Author's notes:

This is, what people might call a classical gap filler. Having never been convinced with Éowyn's more than sudden turn to gardening and healing, I never could quell the suspicion that the Professor somehow forgot to tell us some important aspect of the growing relation between Éowyn and Faramir. Well, and this is my quess at what might have happened.

Texts in italics at the beginning and the end of the story are quotes from "The Return of the King"

Ranunculus Glacialis is Latin for "glacier crowfoot", one of the flowers I love most, as you may well understand, reading the text.

And tidings now came by swift riders from Cairn Andros of all that was done, and the City made ready for the coming of the King.(...); but Faramir did not go, for now being healed he took up his authority and the Stewardship, although it was only for a little while, and his duty was to prepare for one who should replace him.

And Éowyn did not go, though her brother sent word, begging her to come to the field of Cormallen. And Faramir wondered at this...

He pushed his chair back and went over to the window, to look out into the soft grey of an overcast morning. Another sleepless night had passed and again dawn had found him at the desk in his study, drugging himself with work to keep the nightmares at bay.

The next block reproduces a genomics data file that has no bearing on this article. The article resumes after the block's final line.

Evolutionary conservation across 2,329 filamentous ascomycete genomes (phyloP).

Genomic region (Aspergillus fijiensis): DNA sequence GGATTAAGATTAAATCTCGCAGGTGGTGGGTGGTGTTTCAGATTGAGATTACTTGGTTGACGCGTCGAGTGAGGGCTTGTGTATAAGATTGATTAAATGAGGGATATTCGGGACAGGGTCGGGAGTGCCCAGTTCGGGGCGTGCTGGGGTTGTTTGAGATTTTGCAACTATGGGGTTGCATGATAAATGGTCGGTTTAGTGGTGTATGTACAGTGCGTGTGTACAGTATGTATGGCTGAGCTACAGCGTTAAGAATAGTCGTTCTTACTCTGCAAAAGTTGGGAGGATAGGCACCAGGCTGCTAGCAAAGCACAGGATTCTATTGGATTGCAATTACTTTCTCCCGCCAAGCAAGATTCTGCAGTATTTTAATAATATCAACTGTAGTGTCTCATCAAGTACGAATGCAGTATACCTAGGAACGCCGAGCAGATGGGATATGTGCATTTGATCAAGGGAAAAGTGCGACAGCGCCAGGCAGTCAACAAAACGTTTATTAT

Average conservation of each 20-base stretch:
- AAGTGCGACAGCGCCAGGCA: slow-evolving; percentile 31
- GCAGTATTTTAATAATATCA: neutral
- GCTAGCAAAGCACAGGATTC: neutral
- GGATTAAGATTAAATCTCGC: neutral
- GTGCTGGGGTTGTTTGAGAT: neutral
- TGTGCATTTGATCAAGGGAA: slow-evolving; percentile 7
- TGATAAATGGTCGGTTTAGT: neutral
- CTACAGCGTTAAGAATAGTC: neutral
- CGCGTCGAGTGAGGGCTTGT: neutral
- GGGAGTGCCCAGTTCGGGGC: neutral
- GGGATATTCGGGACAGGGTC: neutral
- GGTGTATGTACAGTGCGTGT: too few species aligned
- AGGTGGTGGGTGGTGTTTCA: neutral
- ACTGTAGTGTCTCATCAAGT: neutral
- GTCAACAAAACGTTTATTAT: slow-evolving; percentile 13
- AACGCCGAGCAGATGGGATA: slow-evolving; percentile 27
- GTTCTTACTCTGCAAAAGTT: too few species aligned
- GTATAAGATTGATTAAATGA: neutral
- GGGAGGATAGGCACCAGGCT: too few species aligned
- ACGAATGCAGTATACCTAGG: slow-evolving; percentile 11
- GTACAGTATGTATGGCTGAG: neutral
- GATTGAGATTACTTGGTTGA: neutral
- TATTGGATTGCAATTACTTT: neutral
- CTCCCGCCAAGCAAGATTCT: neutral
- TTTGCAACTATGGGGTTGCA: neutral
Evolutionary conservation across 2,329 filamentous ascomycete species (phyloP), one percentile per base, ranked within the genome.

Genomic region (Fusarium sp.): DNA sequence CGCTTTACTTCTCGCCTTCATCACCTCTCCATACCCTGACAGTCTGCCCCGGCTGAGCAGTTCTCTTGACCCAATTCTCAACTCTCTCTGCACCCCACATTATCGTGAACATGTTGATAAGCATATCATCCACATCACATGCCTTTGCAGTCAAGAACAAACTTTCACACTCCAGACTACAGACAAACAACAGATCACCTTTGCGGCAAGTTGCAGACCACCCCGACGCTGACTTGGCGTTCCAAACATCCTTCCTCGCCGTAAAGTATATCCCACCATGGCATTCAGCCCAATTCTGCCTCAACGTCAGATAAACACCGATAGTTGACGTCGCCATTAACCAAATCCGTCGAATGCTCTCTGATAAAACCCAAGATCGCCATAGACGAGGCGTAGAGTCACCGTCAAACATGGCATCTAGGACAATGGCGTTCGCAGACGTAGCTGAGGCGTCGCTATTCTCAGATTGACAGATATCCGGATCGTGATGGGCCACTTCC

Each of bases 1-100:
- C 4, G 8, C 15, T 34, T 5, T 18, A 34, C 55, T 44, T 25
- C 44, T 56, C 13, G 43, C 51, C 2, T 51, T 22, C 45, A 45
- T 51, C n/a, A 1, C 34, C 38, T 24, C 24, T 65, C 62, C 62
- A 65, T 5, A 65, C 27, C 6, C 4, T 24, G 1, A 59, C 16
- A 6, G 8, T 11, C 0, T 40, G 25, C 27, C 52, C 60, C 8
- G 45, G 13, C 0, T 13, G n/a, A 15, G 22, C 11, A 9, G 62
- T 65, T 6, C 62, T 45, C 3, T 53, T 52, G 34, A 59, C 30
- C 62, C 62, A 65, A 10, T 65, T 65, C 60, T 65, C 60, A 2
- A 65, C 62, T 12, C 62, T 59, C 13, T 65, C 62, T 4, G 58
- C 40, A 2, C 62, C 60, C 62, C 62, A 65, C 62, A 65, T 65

Organizing life in a partly destroyed city, arranging the return of the evacuated women and children, managing supplies and accommodation for thousands of soldiers, not to mention the special care the many wounded requested, preparing for the coronation that would make his office redundant...No, he knew the last to be wrong, though at times he was not sure, if he thought it to be a boon or a curse to be the Steward of Gondor, taking up the position his father had held. He tried to push the upcoming uneasiness to the back of his mind. From the yard muffled noises could be heard: the change of the guards, a cart rumpling by, the White City slowly awaking and setting to her morning scores.

The King had sent word...Why had she not left for Cormallen? He leaned his forehead against the cool windowpane, closing his tired eyes. Was she still looking east?

..."But the healers would have me lie abed seven days yet...And my window doesn't look eastward."

He could still hear her words echo in his mind as he would never forget his first sight of her: slender but strong, wounded but fierce, sad but determined, maid and warrior in one, contradicting everything he had experienced up to that moment. Yet it had been pity, that had moved him so deeply, when he had first seen her. The pity he felt for the falcon with a broken wing, and his heart had ached to comfort her. Later understanding and admiration had grown...but when had his initial pity and admiration turned into love? When had he realized that he would never be whole again without her?